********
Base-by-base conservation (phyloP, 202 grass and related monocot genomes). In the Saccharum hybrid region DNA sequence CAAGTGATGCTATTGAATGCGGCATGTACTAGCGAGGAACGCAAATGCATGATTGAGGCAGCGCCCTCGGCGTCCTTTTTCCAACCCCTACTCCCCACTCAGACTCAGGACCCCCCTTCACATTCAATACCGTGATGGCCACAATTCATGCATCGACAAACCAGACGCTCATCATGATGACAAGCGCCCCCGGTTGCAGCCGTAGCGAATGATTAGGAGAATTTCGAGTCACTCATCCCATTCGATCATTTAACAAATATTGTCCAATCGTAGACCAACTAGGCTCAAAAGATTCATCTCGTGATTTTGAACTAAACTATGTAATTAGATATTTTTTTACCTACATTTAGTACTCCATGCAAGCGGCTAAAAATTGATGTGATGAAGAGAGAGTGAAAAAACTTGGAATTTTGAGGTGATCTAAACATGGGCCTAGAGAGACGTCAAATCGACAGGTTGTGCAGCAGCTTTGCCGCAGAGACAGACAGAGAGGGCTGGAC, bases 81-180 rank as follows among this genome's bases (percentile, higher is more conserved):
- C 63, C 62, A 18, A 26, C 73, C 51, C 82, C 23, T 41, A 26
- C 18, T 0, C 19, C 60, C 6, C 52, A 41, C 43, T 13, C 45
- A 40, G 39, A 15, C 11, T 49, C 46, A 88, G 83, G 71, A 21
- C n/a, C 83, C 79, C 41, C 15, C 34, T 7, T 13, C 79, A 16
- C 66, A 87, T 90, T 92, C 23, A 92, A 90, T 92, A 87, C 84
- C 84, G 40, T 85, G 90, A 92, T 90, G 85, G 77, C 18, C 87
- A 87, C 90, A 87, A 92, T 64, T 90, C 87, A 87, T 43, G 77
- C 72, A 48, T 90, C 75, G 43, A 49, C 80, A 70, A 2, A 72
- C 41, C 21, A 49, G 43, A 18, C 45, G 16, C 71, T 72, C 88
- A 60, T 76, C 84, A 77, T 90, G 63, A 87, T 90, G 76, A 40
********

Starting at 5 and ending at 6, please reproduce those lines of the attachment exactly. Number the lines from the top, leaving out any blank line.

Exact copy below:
- C n/a, C 83, C 79, C 41, C 15, C 34, T 7, T 13, C 79, A 16
- C 66, A 87, T 90, T 92, C 23, A 92, A 90, T 92, A 87, C 84